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The Isokon Penguin Donkey

Is this the coolest book/magazine rack you've ever seen? It was designed in 1939 by Jack Pritchard and Egon Riss for Isokon. Isokon was founded in 1929 in London to design and build modernist houses.

Isokon's best known project was the Isokon building in north London, which opened in 1934. They were intended for the new young hip workers of the 1930s, who wanted a small flat with servants' quarters down below. Daringly, the building included a nightclub, the Isobar. The building was famous as a center for artistic life; residents included Agatha Christie, and Henry Moore, Barbara Hepworth and Ben Nicholson often met at the Isobar.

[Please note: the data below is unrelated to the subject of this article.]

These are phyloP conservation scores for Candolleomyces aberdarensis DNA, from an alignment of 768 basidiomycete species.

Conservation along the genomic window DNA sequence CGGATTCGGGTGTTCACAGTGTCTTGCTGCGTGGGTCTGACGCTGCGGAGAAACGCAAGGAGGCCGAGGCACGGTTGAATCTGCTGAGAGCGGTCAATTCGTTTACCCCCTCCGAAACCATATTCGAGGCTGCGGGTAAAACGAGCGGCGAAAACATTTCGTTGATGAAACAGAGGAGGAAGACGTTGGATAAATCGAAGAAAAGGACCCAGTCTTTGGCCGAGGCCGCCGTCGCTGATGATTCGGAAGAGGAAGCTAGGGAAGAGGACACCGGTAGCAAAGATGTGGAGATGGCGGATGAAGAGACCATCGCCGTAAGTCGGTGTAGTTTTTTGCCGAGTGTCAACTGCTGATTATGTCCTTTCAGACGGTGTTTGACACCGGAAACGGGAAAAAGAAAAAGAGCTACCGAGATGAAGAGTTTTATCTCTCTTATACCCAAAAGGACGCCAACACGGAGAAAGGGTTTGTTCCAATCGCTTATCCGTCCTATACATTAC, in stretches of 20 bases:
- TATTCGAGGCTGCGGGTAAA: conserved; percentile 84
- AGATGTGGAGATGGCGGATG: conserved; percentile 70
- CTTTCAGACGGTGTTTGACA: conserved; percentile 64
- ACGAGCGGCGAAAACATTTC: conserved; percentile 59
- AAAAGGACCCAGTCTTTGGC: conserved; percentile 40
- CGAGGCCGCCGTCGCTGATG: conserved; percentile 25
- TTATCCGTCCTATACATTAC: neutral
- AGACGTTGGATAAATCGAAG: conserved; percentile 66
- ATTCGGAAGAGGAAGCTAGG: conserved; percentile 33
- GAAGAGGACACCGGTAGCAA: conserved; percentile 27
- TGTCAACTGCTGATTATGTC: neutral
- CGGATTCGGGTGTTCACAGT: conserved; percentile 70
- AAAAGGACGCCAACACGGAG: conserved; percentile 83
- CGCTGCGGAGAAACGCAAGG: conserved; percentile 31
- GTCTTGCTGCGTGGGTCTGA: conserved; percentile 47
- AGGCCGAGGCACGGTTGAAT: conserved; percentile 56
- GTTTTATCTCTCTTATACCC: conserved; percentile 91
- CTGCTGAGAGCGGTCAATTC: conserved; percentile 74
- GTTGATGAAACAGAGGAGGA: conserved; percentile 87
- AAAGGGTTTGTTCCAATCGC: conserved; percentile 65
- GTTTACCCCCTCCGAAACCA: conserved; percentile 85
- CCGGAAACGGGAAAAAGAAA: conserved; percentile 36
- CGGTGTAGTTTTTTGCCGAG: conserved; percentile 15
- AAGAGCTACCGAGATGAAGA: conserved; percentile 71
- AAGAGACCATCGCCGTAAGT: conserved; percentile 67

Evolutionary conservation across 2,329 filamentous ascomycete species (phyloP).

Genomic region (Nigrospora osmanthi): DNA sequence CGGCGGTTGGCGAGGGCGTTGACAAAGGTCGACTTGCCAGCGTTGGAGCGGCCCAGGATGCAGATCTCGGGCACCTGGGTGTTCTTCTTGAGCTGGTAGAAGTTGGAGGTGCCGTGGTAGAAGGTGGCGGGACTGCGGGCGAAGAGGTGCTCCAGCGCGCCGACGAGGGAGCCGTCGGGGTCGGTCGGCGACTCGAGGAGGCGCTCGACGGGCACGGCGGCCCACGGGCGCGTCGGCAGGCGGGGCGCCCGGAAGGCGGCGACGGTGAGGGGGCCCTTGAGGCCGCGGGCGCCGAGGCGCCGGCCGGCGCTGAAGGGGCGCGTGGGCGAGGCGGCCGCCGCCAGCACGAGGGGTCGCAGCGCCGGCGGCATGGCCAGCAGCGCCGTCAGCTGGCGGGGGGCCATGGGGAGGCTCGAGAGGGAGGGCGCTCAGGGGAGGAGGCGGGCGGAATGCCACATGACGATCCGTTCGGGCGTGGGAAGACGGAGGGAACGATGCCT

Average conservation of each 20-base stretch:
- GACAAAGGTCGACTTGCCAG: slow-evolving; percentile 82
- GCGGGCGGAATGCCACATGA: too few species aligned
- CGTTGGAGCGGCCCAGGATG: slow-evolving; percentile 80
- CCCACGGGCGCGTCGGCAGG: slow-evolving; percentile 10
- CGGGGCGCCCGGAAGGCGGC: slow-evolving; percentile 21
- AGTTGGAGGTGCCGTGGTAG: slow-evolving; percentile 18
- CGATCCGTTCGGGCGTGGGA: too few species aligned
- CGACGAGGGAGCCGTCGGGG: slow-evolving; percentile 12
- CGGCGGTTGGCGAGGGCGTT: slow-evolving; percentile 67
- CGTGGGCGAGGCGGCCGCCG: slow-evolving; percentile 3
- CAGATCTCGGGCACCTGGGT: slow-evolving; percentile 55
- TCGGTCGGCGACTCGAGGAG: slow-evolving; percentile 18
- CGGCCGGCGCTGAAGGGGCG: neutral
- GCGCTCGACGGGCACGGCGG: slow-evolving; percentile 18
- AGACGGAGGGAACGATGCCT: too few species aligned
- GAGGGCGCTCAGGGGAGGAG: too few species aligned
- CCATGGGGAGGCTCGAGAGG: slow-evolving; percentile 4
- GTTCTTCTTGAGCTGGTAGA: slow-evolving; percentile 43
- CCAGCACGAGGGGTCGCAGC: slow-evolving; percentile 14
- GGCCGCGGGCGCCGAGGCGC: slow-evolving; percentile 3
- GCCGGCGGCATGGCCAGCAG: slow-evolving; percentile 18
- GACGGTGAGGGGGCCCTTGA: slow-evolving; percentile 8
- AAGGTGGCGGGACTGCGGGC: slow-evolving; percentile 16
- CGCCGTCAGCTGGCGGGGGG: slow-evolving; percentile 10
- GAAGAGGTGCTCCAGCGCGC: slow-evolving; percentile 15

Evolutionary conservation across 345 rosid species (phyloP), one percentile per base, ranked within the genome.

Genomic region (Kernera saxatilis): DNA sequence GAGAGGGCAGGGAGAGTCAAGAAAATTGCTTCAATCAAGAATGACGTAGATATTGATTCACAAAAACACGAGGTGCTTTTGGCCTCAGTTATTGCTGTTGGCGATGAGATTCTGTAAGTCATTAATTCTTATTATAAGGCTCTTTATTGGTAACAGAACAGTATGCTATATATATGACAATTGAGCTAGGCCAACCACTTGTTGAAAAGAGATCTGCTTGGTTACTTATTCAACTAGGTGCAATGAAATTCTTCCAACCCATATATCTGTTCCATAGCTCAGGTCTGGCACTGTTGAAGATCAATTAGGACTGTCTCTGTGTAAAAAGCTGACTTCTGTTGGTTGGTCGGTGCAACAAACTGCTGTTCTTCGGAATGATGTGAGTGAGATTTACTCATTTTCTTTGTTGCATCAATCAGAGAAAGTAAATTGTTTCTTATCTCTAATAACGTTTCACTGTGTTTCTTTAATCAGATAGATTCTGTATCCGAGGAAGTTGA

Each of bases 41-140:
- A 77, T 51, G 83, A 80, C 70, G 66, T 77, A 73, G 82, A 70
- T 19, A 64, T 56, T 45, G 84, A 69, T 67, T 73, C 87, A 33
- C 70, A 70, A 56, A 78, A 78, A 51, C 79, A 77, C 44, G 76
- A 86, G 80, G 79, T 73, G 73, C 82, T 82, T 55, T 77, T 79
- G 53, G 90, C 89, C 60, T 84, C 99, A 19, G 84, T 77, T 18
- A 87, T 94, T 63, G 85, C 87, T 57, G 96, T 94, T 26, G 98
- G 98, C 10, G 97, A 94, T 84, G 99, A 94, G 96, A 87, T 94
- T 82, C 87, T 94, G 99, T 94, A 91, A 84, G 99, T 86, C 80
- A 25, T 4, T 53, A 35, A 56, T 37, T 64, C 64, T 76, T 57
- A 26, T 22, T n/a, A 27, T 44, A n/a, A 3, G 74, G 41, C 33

Isokon also made furniture, and many teachers at the Bauhaus, including its head Walter Gropius, who were fleeing Nazi Germany designed for Isokon. Marcel Breuer designed several iconic pieces for Isokon during this time. Egon Riss was a Viennese designer who took refuge in London as well.

The Donkey was called that because of its four legs and two panniers on either side. It turned out that the side shelves were exactly the right size for the new paperback books being published by Penguin, so the publisher put leaflets for the Donkey inside the books, which was then renamed the Penguin Donkey.

1939 turned out to be a bad year to design an iconic piece of furniture. The supplies of plywood needed to make the bookcase dried up when WWII began. In 1963, Jack Pritchard revived Isokon, and it produced the Penguin Donkey 2 until 1980, when the company went out of business, but Windmill Furniture in London bought the design rights and began making the Donkey 3 in 1999.
· Isokon Plus [Official site]